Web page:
• Background: California lawmakers and voters in 2014 approved a constitutional amendment reducing the state's reliance on volatile capital gains. Explaining the impact of the constitutional amendment the LAO said: "This constitutional amendment separates state spending from the rollercoaster of revenue volatility. This measure takes capital gains revenues that make up more than 8% of the General Fund - the average for the last 10 years - off the table rather than being used for unsustainable permanent tax cuts or ongoing programs."
       
  • Does the proposed capital gains tax apply to transactions (like the REET tax) or does it instead apply only to the income gain reported for federal income tax purposes? What is the definition of capital gain in the bill?
     
    • Background: House tax bill (HB 2186) itself defines capital gains: "'Adjusted capital gain' means federal net long-term capital gain . . . 'Federal net long-term capital gain' means the net long-term capital gain reportable for federal income tax purposes."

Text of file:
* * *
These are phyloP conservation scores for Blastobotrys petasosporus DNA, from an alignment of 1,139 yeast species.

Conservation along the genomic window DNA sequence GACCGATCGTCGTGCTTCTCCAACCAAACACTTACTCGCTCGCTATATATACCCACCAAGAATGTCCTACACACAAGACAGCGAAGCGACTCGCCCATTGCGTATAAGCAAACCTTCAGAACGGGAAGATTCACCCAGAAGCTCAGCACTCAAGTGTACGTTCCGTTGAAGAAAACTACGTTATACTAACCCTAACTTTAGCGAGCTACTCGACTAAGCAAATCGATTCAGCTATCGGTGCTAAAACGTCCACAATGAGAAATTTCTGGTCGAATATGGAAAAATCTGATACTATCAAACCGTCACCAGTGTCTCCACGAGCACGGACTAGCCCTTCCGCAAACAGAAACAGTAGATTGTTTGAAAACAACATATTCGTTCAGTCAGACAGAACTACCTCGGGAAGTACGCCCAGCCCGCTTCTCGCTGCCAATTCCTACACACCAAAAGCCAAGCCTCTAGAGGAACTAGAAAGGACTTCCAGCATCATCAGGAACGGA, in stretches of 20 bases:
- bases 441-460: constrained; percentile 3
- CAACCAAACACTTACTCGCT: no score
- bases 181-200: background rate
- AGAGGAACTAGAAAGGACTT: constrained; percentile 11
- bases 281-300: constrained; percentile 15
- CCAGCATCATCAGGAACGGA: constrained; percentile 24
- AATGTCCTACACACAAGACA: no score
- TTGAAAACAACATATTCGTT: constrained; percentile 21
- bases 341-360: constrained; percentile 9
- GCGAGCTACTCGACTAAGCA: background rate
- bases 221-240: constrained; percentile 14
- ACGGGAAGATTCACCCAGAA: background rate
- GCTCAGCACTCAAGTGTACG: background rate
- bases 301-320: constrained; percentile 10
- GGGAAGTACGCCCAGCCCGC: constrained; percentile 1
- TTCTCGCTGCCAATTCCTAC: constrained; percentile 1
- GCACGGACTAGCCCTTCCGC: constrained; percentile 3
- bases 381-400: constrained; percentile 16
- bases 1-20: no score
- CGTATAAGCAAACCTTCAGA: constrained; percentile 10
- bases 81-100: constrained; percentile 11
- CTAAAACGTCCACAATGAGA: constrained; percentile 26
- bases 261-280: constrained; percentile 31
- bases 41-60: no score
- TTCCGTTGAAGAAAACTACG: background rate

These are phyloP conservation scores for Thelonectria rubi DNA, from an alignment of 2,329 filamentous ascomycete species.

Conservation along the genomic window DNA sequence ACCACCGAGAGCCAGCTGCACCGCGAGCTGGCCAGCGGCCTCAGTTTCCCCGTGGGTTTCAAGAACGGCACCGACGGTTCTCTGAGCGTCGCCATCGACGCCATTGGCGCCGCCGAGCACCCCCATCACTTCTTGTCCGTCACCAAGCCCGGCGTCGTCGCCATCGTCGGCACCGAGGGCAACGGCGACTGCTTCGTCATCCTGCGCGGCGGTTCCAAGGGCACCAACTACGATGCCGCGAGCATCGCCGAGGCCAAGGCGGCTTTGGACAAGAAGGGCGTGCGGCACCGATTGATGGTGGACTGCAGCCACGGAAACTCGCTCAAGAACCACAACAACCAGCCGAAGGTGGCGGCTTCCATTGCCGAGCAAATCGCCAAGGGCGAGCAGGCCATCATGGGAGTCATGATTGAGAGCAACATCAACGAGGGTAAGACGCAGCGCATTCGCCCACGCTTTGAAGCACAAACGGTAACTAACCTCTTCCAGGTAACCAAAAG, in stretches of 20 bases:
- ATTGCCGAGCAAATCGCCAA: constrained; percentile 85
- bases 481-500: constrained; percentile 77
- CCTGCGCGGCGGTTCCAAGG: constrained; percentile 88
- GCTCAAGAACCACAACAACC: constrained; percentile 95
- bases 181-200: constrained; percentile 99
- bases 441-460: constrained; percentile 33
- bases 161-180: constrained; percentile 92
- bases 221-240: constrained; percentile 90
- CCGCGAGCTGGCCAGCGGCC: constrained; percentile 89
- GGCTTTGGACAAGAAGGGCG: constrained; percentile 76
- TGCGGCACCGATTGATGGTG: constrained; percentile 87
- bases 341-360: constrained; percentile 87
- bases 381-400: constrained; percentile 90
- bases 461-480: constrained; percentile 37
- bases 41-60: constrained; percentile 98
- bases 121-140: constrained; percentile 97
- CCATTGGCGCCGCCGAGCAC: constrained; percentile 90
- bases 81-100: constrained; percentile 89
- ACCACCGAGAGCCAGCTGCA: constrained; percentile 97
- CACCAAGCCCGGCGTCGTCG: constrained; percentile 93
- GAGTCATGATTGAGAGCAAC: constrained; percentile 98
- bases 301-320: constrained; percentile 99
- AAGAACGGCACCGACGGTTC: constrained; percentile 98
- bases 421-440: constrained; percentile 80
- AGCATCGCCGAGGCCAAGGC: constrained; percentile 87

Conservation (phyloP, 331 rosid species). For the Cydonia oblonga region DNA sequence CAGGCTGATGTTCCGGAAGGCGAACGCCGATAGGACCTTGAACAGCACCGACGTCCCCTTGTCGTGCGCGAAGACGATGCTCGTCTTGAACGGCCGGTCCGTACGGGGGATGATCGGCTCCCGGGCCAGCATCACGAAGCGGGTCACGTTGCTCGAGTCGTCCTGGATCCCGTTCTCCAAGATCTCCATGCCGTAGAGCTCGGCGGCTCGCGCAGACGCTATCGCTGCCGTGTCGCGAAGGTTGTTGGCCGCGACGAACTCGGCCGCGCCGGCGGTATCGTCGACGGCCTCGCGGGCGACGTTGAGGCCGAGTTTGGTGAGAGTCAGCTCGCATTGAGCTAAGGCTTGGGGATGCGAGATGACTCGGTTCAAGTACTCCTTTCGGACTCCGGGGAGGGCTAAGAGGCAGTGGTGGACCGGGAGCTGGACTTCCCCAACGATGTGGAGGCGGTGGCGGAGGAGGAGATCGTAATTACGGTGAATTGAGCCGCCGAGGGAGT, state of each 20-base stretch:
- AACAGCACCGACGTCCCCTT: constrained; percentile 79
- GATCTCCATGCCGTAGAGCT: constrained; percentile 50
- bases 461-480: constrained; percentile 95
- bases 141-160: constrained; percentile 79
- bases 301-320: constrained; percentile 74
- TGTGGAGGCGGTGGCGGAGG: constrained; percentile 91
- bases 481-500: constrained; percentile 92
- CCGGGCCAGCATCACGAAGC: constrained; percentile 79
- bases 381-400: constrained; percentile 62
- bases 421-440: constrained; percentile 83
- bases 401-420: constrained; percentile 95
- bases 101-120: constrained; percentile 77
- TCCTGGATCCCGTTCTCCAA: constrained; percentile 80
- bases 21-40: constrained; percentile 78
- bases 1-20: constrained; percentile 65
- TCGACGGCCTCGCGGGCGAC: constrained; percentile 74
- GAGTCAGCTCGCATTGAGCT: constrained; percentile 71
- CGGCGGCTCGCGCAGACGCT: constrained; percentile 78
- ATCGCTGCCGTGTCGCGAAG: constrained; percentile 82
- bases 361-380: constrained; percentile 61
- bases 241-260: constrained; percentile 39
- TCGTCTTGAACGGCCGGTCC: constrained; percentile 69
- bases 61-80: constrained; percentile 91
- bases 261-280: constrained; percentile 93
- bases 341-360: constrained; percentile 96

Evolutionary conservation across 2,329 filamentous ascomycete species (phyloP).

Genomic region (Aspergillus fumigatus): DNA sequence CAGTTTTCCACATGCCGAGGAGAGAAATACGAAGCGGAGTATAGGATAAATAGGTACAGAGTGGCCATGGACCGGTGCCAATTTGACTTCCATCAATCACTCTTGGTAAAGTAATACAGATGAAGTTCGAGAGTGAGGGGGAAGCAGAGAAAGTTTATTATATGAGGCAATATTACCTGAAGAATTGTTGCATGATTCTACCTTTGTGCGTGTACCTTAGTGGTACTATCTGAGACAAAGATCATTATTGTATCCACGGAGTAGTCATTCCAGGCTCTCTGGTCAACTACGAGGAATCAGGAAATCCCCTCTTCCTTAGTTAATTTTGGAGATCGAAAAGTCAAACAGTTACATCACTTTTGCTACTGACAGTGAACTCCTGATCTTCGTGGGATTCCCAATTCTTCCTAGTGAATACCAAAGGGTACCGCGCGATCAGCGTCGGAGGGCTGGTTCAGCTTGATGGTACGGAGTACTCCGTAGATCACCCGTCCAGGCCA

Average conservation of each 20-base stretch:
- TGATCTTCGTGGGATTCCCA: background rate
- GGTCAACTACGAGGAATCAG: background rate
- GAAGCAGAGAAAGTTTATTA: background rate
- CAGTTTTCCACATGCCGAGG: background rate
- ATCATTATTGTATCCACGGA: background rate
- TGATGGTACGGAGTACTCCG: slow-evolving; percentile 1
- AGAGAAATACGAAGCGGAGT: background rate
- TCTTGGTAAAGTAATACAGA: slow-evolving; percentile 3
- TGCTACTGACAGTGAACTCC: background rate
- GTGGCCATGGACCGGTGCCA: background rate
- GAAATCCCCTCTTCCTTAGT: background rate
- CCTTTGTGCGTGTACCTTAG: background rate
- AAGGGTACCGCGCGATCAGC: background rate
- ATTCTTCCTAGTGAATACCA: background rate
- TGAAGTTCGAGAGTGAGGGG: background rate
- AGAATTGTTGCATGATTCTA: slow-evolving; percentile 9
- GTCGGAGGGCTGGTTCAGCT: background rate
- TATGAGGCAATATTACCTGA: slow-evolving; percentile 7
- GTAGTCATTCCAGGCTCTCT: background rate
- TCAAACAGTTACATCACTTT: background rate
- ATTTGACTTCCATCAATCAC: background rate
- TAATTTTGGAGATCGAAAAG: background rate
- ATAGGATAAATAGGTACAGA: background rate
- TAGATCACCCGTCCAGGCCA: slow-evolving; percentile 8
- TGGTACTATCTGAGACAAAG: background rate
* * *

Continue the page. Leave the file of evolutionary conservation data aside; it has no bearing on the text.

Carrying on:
• In fact, a different section of HB 2186 requires those subject to the new capital gains tax to send a copy of their federal income tax return to the state:  "taxpayers owing tax under this chapter must file with the department on or before the date the federal return is required to be filed a copy of the federal income tax return along with all schedules and supporting documentation."
       
  • Are there examples of excise taxes that don’t apply to transactional price but instead only to the income realized from the transaction?